Investing & Trading Rules, Aphorisms & Books (Fall 2012)

Back in 2011, I pulled together a full run of Trading Rules & Aphorisms.

It turned out to be a worthwhile exercise, and so I began updating this semi annually. This is a list of my favorite traders, analysts, economists and investors views’ on what to do — and what not to do — when it comes to markets.

This is the latest updated version of my:

Trading & Investing Rules, Aphorisms & Books

Livermores Seven Trading Lessons

Bob Farrell’s 10 Rules for Investing

James Montier’s Seven Immutable Laws of Investing

Richard Rhodes’ 12 Trading Rules

John Murphy’s Ten Laws of Technical Trading

Six Rules of Michael Steinhardt

• David Merkel: The Eight Rules of My Investing

Art Huprich’s Market Truisms and Axioms

DENNIS GARTMAN’S NOT-SO-SIMPLE RULES OF TRADING

Lessons from Merrill Lynch

Louis Ehrenkrantz’ 7 Golden Rules for Investing

Rosie’s Rules to Remember

In Defense of the “Old Always” (Montier)

Lessons Learned from 37 Years of Futures Trading

Richard Russell’s The Power of Compounding

The golden rules of investing (India)

25 Common Sense Money Tips

 

If you have any suggestions for any good lists of rules I may have missed, please link to them in comments. If they are worthy, they will get added tot he list.

After this run, I plan on updating this list 2x per year . . .

 

My own trading rules and favorite Trading Books are after the jump

My (Ritholtz) own rules

10 Errors and Checklist for Investors

Lessons the Guys Who Wrote Dow 36,000 Should Have Learned

Rules for Shorting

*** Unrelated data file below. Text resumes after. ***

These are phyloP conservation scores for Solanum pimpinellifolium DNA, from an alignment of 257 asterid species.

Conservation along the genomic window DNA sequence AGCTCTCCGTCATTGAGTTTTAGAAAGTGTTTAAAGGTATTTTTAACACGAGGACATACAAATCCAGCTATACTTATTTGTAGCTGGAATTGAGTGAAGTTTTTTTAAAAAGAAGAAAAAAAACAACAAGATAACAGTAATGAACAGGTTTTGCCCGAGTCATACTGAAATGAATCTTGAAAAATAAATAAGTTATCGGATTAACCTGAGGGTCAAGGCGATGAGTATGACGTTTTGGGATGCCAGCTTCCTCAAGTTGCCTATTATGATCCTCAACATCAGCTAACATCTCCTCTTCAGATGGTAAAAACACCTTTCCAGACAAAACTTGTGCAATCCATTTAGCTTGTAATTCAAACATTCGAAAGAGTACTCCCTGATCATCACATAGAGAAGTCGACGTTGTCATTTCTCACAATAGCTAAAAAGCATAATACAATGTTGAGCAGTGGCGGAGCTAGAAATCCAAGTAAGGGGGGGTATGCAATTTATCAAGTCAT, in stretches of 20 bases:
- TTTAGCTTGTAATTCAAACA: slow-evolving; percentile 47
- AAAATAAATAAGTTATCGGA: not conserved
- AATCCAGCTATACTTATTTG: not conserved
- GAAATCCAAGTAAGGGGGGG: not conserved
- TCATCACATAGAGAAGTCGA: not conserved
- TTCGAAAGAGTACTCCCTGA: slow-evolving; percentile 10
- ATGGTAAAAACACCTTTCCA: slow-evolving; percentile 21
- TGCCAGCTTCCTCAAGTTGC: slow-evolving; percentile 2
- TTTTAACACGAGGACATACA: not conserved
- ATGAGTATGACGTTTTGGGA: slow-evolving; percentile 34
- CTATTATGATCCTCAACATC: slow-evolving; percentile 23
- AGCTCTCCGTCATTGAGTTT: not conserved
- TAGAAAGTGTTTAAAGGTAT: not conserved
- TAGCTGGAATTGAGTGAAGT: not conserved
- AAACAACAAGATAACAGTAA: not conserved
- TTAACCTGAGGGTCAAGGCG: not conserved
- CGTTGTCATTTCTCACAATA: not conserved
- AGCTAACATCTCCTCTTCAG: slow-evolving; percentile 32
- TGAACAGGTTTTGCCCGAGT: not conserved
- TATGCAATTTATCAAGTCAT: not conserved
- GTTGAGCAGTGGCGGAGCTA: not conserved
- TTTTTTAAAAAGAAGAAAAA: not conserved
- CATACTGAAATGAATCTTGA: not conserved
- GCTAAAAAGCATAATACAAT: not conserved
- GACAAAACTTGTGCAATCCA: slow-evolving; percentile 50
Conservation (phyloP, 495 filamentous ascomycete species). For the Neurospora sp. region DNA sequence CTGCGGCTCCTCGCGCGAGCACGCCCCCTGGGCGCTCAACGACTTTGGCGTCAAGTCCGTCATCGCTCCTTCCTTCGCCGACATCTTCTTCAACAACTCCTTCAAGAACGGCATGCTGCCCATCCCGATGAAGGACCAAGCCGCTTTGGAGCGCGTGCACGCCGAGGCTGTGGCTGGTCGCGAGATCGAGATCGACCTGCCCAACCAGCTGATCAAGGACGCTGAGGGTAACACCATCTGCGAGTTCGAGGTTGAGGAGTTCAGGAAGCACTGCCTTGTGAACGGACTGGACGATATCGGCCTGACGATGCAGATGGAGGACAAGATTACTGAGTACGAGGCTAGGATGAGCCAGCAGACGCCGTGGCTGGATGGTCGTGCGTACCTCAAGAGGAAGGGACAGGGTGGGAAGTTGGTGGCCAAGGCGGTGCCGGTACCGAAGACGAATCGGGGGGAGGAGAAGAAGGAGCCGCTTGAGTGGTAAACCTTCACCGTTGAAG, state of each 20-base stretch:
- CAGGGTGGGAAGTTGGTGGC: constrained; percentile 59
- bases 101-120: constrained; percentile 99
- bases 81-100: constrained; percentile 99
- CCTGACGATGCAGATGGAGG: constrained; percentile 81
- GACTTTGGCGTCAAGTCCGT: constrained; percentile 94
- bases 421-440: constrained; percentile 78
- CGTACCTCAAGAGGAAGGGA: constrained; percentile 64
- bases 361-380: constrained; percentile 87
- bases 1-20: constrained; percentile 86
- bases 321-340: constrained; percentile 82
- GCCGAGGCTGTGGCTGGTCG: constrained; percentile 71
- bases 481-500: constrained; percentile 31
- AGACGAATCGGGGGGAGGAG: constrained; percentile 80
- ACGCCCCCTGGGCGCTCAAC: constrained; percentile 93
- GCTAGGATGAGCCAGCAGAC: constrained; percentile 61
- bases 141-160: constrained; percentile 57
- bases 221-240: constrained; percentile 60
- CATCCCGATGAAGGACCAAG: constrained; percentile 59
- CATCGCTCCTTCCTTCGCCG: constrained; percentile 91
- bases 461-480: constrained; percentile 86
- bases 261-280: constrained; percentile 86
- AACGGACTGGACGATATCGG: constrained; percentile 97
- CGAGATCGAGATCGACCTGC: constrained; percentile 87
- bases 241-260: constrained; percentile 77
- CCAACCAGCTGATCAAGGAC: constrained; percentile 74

15 Inviolable Rules for Dealing with Wall Street

10 Psychological, Valuation, Adapative Investing Rules

The Zen of Trading

 

Then go to these books — they cover trading and markets generally:

Jack D. Schwager: Stock Market Wizards : Interviews with America's Top Stock TradersStock Market Wizards : Interviews with America’s Top Stock Traders by Jack D. Schwager

Schwager interviewed market legends at the height of their success. What makes the book so worthwhile are the consistent themes that evolve from currency traders, mutual fund managers, commodities traders, hedge fund managers. Regardless of what is being traded, there are related motifs that run throughout.

What results is not a “How to trade” book; instead, it is a book about “How to think about trading.”

Charles D.  Ellis: The Investor's Anthology: Original Ideas from the Industry's Greatest MindsThe Investor’s Anthology: Original Ideas from the Industry’s Greatest Minds by Charles D. Ellis

Instead of interviewing famed investors, Ellis gathered their best writings into one collection. He ends up with a series of short chapters by luminaries of days gone by. There is something worthwhile on just about every page. This is another favorite worth rereading every few years.

Maggie Mahar: Bull: A History of the Boom and Bust, 1982-2004Bull: A History of the Boom and Bust, 1982-2004, What drove the Breakneck Market — and What Every Investor Needs to Know About Financial Cycles by Maggie Mahar

The best book about the 1982-2000 market, bar none. There are a surprising number of lessons buried in these pages that will reward the careful reader. I found it both fascinating and informative.

Richard D. Wyckoff: How I Trade and Invest in Stocks and Bonds (Contrary Opinion Library)

How I Trade and Invest in Stocks and Bonds by Richard Wycoff

Quite simply, this is one of my favorite books on the markets and investing. The fact that it is from 1923 is totally irrelevant.

Another good book is When to Sell by Justin Mamis. Published in 1970s, it is filled with good observations about developing a sell strategy.

If you want some book ideas for Technicals, have a go at these:

Technical Analysis of the Financial Markets by John J. Murphy.
Technical Analysis from A to Z by Steven B. Achelis;
Encyclopedia of Chart Patterns by Thomas N. Bulkowski;
Japanese Candlestick Charting Techniques by Steve Nison;

Don’t think you need a full reference library; any pair of these books should do.

Last, there are a full run of books here:

Reading Is Fundamental

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